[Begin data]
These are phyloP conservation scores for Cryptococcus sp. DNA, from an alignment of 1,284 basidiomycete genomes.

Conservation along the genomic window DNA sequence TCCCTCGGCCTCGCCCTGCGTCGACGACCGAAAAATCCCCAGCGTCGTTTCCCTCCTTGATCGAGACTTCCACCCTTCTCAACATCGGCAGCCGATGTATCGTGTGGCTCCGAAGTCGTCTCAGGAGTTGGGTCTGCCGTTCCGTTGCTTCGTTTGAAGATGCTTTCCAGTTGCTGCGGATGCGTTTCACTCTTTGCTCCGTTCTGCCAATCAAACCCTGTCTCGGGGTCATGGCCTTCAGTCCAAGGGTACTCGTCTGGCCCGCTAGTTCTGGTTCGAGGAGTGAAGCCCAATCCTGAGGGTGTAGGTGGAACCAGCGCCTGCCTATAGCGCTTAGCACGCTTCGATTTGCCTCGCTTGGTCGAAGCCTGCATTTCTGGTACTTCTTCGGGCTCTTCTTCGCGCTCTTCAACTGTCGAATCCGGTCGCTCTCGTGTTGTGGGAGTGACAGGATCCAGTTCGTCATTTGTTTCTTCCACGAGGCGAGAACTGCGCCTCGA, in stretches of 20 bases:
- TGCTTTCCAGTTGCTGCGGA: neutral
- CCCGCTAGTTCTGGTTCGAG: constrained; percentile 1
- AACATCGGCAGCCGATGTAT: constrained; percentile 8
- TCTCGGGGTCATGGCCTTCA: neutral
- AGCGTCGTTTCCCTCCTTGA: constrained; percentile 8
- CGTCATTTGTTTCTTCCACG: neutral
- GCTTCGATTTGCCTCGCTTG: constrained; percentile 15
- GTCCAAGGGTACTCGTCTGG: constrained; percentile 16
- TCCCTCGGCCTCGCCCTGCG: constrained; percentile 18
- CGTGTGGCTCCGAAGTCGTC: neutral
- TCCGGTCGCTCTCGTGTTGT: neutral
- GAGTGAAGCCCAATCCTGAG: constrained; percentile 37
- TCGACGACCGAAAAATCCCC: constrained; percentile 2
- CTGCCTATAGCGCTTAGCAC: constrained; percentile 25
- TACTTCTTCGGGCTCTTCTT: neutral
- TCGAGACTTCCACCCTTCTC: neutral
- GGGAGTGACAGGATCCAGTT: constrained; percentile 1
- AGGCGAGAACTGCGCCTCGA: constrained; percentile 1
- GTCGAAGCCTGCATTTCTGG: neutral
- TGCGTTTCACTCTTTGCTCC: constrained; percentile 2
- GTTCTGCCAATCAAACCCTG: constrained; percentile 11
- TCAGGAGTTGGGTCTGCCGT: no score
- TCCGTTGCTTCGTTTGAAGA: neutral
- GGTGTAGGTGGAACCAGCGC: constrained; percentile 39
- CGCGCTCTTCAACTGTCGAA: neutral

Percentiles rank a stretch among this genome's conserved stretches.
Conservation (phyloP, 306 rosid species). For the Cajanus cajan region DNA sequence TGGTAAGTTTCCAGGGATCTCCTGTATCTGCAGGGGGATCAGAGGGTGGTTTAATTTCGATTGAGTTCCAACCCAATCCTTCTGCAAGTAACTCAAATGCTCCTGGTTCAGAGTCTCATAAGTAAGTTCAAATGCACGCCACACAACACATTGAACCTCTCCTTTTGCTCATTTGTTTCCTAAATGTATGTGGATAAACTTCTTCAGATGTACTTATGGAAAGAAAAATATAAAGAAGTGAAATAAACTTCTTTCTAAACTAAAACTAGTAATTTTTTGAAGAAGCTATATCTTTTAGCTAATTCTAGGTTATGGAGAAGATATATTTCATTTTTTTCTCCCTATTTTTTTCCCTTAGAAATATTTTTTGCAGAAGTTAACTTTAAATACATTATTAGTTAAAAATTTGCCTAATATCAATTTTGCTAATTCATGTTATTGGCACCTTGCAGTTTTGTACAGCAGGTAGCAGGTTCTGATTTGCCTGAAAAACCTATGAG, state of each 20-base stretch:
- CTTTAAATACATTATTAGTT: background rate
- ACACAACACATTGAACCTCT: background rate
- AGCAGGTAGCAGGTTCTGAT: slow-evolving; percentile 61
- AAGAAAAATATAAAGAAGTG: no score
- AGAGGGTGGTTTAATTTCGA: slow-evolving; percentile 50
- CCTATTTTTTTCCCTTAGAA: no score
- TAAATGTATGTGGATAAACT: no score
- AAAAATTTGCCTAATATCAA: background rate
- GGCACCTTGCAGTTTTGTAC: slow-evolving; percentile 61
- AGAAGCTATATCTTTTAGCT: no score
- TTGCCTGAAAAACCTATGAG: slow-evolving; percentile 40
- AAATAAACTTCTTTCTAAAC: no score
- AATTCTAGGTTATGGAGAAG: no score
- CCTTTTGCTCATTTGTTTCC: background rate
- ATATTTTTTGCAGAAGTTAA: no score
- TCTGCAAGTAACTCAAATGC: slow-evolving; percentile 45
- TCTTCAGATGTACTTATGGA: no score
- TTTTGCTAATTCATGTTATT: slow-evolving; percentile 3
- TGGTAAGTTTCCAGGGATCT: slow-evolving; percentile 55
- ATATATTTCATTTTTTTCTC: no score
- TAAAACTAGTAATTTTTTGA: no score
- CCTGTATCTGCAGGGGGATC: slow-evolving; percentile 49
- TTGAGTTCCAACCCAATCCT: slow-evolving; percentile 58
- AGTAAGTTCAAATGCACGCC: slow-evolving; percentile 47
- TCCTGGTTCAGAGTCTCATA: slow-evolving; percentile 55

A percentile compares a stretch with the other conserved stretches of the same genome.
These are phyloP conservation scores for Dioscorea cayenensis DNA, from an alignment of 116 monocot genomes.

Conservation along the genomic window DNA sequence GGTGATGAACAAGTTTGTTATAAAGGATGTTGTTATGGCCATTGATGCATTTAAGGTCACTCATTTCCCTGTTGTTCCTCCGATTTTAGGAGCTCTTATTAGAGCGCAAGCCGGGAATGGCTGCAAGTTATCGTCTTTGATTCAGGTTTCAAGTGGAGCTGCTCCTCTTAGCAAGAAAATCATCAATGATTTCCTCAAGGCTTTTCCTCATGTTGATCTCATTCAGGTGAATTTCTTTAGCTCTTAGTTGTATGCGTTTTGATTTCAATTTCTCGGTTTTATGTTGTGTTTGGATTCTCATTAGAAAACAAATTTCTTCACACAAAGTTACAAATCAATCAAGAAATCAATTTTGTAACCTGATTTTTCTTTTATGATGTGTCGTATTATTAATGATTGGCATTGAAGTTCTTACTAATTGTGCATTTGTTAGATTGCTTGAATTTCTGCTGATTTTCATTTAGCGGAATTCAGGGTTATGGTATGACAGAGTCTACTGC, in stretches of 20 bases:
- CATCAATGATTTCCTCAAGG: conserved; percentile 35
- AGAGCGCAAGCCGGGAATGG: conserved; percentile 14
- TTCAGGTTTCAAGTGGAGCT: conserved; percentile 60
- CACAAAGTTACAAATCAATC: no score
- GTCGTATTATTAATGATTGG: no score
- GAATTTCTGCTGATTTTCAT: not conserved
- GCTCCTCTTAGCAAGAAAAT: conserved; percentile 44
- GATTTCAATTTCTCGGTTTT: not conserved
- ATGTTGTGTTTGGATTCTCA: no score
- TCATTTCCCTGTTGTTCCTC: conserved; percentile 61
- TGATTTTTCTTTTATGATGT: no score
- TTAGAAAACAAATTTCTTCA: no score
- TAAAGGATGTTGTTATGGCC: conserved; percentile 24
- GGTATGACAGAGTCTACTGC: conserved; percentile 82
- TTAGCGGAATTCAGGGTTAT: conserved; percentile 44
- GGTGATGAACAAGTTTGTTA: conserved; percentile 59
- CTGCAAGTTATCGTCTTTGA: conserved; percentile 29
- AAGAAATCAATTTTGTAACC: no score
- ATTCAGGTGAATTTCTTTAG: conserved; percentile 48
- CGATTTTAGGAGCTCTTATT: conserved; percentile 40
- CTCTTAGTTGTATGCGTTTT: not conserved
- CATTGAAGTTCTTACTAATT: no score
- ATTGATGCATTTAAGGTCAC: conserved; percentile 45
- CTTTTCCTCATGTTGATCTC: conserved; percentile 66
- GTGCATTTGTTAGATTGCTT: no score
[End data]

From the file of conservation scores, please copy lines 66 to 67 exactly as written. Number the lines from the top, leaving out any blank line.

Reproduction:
- ATGTTGTGTTTGGATTCTCA: no score
- TCATTTCCCTGTTGTTCCTC: conserved; percentile 61